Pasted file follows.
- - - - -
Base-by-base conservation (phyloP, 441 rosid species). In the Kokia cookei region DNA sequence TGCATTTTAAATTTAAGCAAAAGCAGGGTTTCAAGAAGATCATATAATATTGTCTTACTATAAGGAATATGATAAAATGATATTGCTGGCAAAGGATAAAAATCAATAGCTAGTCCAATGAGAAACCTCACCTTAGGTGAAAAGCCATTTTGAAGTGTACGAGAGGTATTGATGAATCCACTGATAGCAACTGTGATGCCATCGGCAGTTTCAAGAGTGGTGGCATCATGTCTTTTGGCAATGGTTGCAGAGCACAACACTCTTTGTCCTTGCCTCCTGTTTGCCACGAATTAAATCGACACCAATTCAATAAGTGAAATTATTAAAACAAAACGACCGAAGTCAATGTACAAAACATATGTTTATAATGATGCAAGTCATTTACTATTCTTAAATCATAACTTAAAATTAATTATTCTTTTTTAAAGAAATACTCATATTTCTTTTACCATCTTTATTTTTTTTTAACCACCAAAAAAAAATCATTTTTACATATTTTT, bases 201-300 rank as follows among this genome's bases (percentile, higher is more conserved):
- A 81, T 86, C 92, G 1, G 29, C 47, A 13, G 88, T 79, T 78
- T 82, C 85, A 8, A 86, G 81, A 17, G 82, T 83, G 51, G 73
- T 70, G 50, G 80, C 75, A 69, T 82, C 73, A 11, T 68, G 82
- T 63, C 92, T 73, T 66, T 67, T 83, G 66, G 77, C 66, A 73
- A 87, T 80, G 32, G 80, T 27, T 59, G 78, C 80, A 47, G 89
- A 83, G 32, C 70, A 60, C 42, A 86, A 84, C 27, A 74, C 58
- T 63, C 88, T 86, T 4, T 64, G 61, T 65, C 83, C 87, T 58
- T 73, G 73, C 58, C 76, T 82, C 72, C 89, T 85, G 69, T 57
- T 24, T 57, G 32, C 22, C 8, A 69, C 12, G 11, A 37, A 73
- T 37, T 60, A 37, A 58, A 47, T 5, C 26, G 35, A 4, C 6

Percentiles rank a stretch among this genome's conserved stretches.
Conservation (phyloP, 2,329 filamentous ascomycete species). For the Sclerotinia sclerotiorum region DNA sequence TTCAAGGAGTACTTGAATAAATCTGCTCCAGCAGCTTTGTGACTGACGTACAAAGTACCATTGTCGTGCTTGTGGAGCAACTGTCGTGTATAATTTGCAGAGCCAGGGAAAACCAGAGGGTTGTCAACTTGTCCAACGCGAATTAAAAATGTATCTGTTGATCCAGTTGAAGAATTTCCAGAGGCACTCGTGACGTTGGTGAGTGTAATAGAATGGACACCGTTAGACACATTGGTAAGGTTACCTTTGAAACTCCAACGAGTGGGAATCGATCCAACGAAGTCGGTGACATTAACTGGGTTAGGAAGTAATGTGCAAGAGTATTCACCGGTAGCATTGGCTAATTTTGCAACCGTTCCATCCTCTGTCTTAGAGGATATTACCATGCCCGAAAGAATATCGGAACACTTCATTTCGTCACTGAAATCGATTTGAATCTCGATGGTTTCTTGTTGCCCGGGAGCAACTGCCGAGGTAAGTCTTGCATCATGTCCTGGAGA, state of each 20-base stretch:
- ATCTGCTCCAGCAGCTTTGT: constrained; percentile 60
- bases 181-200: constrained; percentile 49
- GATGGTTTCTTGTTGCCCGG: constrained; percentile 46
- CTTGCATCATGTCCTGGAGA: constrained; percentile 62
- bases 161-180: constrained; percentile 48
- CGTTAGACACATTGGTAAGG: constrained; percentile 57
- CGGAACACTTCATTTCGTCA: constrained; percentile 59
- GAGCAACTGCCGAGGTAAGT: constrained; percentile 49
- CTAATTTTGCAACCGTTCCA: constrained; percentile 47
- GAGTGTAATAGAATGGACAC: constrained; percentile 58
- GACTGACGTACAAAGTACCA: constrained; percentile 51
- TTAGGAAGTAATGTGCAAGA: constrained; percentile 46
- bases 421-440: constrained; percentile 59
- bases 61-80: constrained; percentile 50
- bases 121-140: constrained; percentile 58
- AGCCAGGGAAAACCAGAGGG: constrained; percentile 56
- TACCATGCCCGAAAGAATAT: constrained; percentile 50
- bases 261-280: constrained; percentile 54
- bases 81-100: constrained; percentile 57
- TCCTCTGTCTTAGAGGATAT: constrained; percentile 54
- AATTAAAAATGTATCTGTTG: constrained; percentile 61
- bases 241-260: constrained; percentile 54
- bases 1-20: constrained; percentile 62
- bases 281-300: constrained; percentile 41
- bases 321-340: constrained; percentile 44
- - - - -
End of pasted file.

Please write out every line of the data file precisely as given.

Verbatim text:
Base-by-base conservation (phyloP, 441 rosid species). In the Kokia cookei region DNA sequence TGCATTTTAAATTTAAGCAAAAGCAGGGTTTCAAGAAGATCATATAATATTGTCTTACTATAAGGAATATGATAAAATGATATTGCTGGCAAAGGATAAAAATCAATAGCTAGTCCAATGAGAAACCTCACCTTAGGTGAAAAGCCATTTTGAAGTGTACGAGAGGTATTGATGAATCCACTGATAGCAACTGTGATGCCATCGGCAGTTTCAAGAGTGGTGGCATCATGTCTTTTGGCAATGGTTGCAGAGCACAACACTCTTTGTCCTTGCCTCCTGTTTGCCACGAATTAAATCGACACCAATTCAATAAGTGAAATTATTAAAACAAAACGACCGAAGTCAATGTACAAAACATATGTTTATAATGATGCAAGTCATTTACTATTCTTAAATCATAACTTAAAATTAATTATTCTTTTTTAAAGAAATACTCATATTTCTTTTACCATCTTTATTTTTTTTTAACCACCAAAAAAAAATCATTTTTACATATTTTT, bases 201-300 rank as follows among this genome's bases (percentile, higher is more conserved):
- A 81, T 86, C 92, G 1, G 29, C 47, A 13, G 88, T 79, T 78
- T 82, C 85, A 8, A 86, G 81, A 17, G 82, T 83, G 51, G 73
- T 70, G 50, G 80, C 75, A 69, T 82, C 73, A 11, T 68, G 82
- T 63, C 92, T 73, T 66, T 67, T 83, G 66, G 77, C 66, A 73
- A 87, T 80, G 32, G 80, T 27, T 59, G 78, C 80, A 47, G 89
- A 83, G 32, C 70, A 60, C 42, A 86, A 84, C 27, A 74, C 58
- T 63, C 88, T 86, T 4, T 64, G 61, T 65, C 83, C 87, T 58
- T 73, G 73, C 58, C 76, T 82, C 72, C 89, T 85, G 69, T 57
- T 24, T 57, G 32, C 22, C 8, A 69, C 12, G 11, A 37, A 73
- T 37, T 60, A 37, A 58, A 47, T 5, C 26, G 35, A 4, C 6

Percentiles rank a stretch among this genome's conserved stretches.
Conservation (phyloP, 2,329 filamentous ascomycete species). For the Sclerotinia sclerotiorum region DNA sequence TTCAAGGAGTACTTGAATAAATCTGCTCCAGCAGCTTTGTGACTGACGTACAAAGTACCATTGTCGTGCTTGTGGAGCAACTGTCGTGTATAATTTGCAGAGCCAGGGAAAACCAGAGGGTTGTCAACTTGTCCAACGCGAATTAAAAATGTATCTGTTGATCCAGTTGAAGAATTTCCAGAGGCACTCGTGACGTTGGTGAGTGTAATAGAATGGACACCGTTAGACACATTGGTAAGGTTACCTTTGAAACTCCAACGAGTGGGAATCGATCCAACGAAGTCGGTGACATTAACTGGGTTAGGAAGTAATGTGCAAGAGTATTCACCGGTAGCATTGGCTAATTTTGCAACCGTTCCATCCTCTGTCTTAGAGGATATTACCATGCCCGAAAGAATATCGGAACACTTCATTTCGTCACTGAAATCGATTTGAATCTCGATGGTTTCTTGTTGCCCGGGAGCAACTGCCGAGGTAAGTCTTGCATCATGTCCTGGAGA, state of each 20-base stretch:
- ATCTGCTCCAGCAGCTTTGT: constrained; percentile 60
- bases 181-200: constrained; percentile 49
- GATGGTTTCTTGTTGCCCGG: constrained; percentile 46
- CTTGCATCATGTCCTGGAGA: constrained; percentile 62
- bases 161-180: constrained; percentile 48
- CGTTAGACACATTGGTAAGG: constrained; percentile 57
- CGGAACACTTCATTTCGTCA: constrained; percentile 59
- GAGCAACTGCCGAGGTAAGT: constrained; percentile 49
- CTAATTTTGCAACCGTTCCA: constrained; percentile 47
- GAGTGTAATAGAATGGACAC: constrained; percentile 58
- GACTGACGTACAAAGTACCA: constrained; percentile 51
- TTAGGAAGTAATGTGCAAGA: constrained; percentile 46
- bases 421-440: constrained; percentile 59
- bases 61-80: constrained; percentile 50
- bases 121-140: constrained; percentile 58
- AGCCAGGGAAAACCAGAGGG: constrained; percentile 56
- TACCATGCCCGAAAGAATAT: constrained; percentile 50
- bases 261-280: constrained; percentile 54
- bases 81-100: constrained; percentile 57
- TCCTCTGTCTTAGAGGATAT: constrained; percentile 54
- AATTAAAAATGTATCTGTTG: constrained; percentile 61
- bases 241-260: constrained; percentile 54
- bases 1-20: constrained; percentile 62
- bases 281-300: constrained; percentile 41
- bases 321-340: constrained; percentile 44